Bit Graves + Jordan Rundle + Marcus Price

Bit Graves is the duo of Matt Collins and Ben Roth. They use strongly timed programming to live-process analog machines, creating sounds which range from ambient to abrasive. In 2017, their music was used as the soundtrack to the Harmony Korine short film “DRUM ASS” in an exhibit at the Centre Pompidou in Paris.

Jordan Rundle makes sound and images. He works in many forms and mediums, including digital art, music, collage, video and graphic design. He is a member of the Seattle quartet Newaxeyes and makes music under his own name and as Sorcha Faal.

Unpredictability and adventurousness pervade Marcus Price‘s electronic music. He takes elements of IDM, noise, and ambient to build perversely complicated and mangled compositions that keep you guessing and reeling in most peculiar ways.

Satchel Henneman: New Works for Guitar

Life is No Way to Treat an Animal II is the second installment of commissions concerts by Seattle based guitarist Satchel Henneman. With a diverse range of composers, each working in very different musical realms, this project offers a broad perspective on current musical practices. Though the conventions of these composers vary widely, these works find commonality in the sensation of something new.

Program:

for solo guitarAnne Goldberg-Baldwin (Boston)

Diurnal SummerRandy Hathaway (Washington)

Etude for Electric GuitarAva Mendoza (Brooklyn)

SatcheliniannaIan O’Sullivan (Oahu)

RedoublingJeff Bowen (Seattle)

three fragments of an incomplete wholeAlessandro Rovegno (Minneapolis)

FieryZach Watkins (Oakland)

Satchel Henneman is a skilled classical and improvising guitarist, performance artist, and composer. He is a recent graduate of Cornish College of the Arts’ music department, where he cultivated a strong relationship and foundation with the world of choreography and movement. Satchel is committed to performing music of living composers, particularly works by his fellow colleagues and fellow artists. he has performed in many masterclasses and concerts around Seattle and the Pacific Northwest. Satchel will be starting his graduate studies at Yale University in the Fall.

Ken Vandermark & Nate Wooley

Chicago saxophonist/composer Ken Vandermark and New York trumpet stalwart Nate Wooley had been operating in each other’s orbits for several years, having worked together with Paul Lytton, Joe Morris, Agusti Fernandez, and Terrie Ex- before putting together their duo project in October 2013, when they toured the United States for the first time. Vandermark and Wooley have worked together to create an organic combination of the jazz tradition, free improvisation, and modern composition, and have then placed it into the raw and intimate context of this duo.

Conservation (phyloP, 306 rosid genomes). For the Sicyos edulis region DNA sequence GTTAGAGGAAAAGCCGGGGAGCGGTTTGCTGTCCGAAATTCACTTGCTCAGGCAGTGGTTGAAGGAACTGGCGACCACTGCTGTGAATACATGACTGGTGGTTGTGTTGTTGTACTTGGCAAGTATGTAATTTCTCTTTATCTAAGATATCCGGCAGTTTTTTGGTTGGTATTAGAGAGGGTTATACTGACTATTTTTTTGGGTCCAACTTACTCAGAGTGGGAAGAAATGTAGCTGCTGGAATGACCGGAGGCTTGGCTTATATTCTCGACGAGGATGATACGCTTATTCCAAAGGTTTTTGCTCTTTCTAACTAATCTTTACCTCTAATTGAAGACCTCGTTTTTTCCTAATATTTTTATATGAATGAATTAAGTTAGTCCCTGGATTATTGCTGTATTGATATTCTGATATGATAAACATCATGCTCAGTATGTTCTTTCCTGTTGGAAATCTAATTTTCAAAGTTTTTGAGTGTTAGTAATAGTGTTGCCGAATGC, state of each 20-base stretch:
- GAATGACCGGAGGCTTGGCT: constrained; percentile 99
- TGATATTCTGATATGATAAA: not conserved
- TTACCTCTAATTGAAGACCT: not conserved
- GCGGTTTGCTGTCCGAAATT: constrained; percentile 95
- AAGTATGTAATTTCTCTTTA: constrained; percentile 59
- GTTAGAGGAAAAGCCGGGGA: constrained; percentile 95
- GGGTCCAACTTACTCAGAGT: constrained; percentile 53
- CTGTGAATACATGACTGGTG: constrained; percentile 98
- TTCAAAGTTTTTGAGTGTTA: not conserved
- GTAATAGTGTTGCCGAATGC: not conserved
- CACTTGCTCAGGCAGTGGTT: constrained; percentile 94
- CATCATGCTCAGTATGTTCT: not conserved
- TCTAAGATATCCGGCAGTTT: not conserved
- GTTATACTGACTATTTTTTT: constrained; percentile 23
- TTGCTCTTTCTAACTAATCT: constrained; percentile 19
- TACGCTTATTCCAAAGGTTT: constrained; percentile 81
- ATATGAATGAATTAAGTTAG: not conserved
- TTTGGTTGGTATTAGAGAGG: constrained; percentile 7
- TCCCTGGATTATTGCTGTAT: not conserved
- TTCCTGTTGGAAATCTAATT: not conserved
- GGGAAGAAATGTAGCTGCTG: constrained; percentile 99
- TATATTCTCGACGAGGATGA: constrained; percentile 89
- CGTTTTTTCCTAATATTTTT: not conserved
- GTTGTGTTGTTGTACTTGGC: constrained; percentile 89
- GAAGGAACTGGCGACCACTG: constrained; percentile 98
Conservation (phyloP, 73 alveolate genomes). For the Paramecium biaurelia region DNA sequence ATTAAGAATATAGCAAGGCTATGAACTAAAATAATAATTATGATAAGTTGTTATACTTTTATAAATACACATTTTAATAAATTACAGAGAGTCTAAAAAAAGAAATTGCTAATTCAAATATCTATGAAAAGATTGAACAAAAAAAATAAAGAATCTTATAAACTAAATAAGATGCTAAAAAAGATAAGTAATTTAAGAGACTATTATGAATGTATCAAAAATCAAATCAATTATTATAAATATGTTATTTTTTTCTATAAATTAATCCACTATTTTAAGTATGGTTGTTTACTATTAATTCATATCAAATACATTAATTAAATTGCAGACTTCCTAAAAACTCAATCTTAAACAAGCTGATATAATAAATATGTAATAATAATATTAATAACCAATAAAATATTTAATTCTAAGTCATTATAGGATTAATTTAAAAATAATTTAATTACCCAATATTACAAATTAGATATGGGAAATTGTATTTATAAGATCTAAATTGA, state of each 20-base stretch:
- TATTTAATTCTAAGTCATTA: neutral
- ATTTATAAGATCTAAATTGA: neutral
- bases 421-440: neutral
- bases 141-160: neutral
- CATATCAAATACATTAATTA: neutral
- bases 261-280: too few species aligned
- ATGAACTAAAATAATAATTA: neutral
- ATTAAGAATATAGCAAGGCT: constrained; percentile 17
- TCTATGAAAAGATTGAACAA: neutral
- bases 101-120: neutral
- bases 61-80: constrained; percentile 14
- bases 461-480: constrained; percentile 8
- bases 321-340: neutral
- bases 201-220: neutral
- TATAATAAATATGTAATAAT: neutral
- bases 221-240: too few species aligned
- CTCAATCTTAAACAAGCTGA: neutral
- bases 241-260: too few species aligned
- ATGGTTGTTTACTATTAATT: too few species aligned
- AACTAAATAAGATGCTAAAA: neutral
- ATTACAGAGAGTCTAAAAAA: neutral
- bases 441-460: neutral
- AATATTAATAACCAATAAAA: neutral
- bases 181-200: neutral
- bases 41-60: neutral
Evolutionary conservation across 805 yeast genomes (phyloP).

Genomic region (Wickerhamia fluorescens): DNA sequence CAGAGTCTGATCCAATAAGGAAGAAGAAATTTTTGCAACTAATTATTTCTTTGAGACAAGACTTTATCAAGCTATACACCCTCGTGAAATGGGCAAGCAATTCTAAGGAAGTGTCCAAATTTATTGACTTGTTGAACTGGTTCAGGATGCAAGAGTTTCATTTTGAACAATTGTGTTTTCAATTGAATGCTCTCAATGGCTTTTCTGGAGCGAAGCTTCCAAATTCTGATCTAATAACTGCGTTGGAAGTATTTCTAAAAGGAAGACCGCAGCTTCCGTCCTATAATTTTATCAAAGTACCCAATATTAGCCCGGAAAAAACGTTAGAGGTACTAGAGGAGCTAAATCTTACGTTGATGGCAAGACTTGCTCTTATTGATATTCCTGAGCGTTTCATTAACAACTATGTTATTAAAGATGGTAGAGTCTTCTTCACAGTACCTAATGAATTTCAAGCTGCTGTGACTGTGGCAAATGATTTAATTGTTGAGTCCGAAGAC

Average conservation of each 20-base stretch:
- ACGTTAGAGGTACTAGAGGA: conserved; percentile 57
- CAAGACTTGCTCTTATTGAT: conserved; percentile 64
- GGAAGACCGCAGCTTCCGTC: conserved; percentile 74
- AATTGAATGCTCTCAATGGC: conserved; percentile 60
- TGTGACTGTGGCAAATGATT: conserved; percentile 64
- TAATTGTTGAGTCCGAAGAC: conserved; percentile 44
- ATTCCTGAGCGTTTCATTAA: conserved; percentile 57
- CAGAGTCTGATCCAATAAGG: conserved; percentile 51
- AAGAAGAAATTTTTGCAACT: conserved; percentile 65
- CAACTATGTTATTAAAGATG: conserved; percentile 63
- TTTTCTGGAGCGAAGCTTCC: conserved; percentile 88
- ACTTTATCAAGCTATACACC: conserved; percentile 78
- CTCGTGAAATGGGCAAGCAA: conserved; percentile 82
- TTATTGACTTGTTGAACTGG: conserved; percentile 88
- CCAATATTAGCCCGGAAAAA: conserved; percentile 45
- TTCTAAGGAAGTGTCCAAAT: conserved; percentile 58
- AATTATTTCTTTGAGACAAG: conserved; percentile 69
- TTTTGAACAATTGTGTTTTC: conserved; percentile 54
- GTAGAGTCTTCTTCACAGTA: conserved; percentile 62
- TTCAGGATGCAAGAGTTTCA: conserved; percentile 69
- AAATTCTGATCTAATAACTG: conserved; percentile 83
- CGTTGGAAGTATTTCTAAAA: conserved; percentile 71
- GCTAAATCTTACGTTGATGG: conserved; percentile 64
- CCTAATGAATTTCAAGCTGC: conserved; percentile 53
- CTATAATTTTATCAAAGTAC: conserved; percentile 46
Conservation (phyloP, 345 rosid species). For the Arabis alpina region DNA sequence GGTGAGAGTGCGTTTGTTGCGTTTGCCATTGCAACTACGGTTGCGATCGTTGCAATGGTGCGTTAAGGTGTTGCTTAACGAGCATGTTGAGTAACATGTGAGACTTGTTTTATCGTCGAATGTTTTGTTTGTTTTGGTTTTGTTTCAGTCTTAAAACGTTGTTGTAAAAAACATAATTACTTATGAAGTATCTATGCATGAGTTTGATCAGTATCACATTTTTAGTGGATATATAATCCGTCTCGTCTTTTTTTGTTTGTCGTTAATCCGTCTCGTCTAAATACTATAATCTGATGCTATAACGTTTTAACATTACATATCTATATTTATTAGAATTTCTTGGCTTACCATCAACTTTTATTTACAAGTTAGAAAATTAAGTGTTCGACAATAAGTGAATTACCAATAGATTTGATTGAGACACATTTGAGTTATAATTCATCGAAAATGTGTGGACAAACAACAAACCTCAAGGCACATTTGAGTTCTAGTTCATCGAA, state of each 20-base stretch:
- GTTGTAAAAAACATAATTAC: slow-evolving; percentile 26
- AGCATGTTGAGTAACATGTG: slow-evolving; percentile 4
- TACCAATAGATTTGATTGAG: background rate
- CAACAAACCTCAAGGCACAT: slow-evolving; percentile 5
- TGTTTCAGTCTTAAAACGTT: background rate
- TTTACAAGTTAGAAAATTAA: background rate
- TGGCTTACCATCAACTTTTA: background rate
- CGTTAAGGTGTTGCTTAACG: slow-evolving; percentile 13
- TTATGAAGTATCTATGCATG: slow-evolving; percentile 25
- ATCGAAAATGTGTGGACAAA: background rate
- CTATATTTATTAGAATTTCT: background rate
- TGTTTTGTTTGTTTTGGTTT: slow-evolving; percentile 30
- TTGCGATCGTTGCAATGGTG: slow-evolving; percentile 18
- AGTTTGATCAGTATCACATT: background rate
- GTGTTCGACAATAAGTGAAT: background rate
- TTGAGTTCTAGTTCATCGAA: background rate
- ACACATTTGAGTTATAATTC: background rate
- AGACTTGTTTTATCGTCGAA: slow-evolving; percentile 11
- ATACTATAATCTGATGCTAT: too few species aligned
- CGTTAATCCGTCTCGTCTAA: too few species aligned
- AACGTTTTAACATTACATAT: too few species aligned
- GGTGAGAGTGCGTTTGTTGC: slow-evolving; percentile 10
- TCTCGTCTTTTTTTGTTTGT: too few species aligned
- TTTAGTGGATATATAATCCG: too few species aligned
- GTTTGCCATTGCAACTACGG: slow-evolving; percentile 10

Presented by Earshot Jazz & Nonsequitur.

Seattle Modern Orchestra

For its season finale concert, Seattle Modern Orchestra is thrilled to perform the West Coast premiere of British composer Jonathan Harvey’s 50-minutes epic work Bhakti (devotion) for chamber ensemble and quadraphonic tape (1982), centered around sanskrit hymns from the Rig Veda toward a transcendent consciousness. Pre-concert talk with SMO co-Director Jérémy Jolley at 7:30.

Sarah Davachi + Lori Goldston

As a composer and performer of electroacoustic music, Canada-born Sarah Davachi‘s projects are primarily concerned with disclosing the delicate psychoacoustics of intimate aural spaces, utilizing extended durations and simple harmonic structures that emphasize subtle variations in overtone complexity, temperament and intonation, and natural resonances. The instrumentation she employs is varied, including analog synthesizers, piano, electric organ, pipe and reed organ, voice, analog samplers, orchestral strings, and woodwinds, with mutual idioms often layered in textural and timbral counterpoint. Similarly informed by minimalist tenets of the 1960s and 1970s, baroque leanings toward slow-moving chordal suspensions, and experimental production practices of the studio environment, in her sound is manifest an experience that lessens apprehension of consonance and dissonance in likeness of the familiar and the distant.

Classically trained and rigorously de-trained, possessor of a restless, semi-feral spirit, Lori Goldston is a cellist, composer, improviser, producer, writer, teacher, and Seattle treasure. Her voice as a cellist, amplified or acoustic, is full, textured, committed and original. A relentless inquirer, she wanders recklessly across borders that separate genre, discipline, time and geography, performing in clubs, cafes, galleries, arenas, concert halls, sheds, ceremonies, barbecues, and stadiums.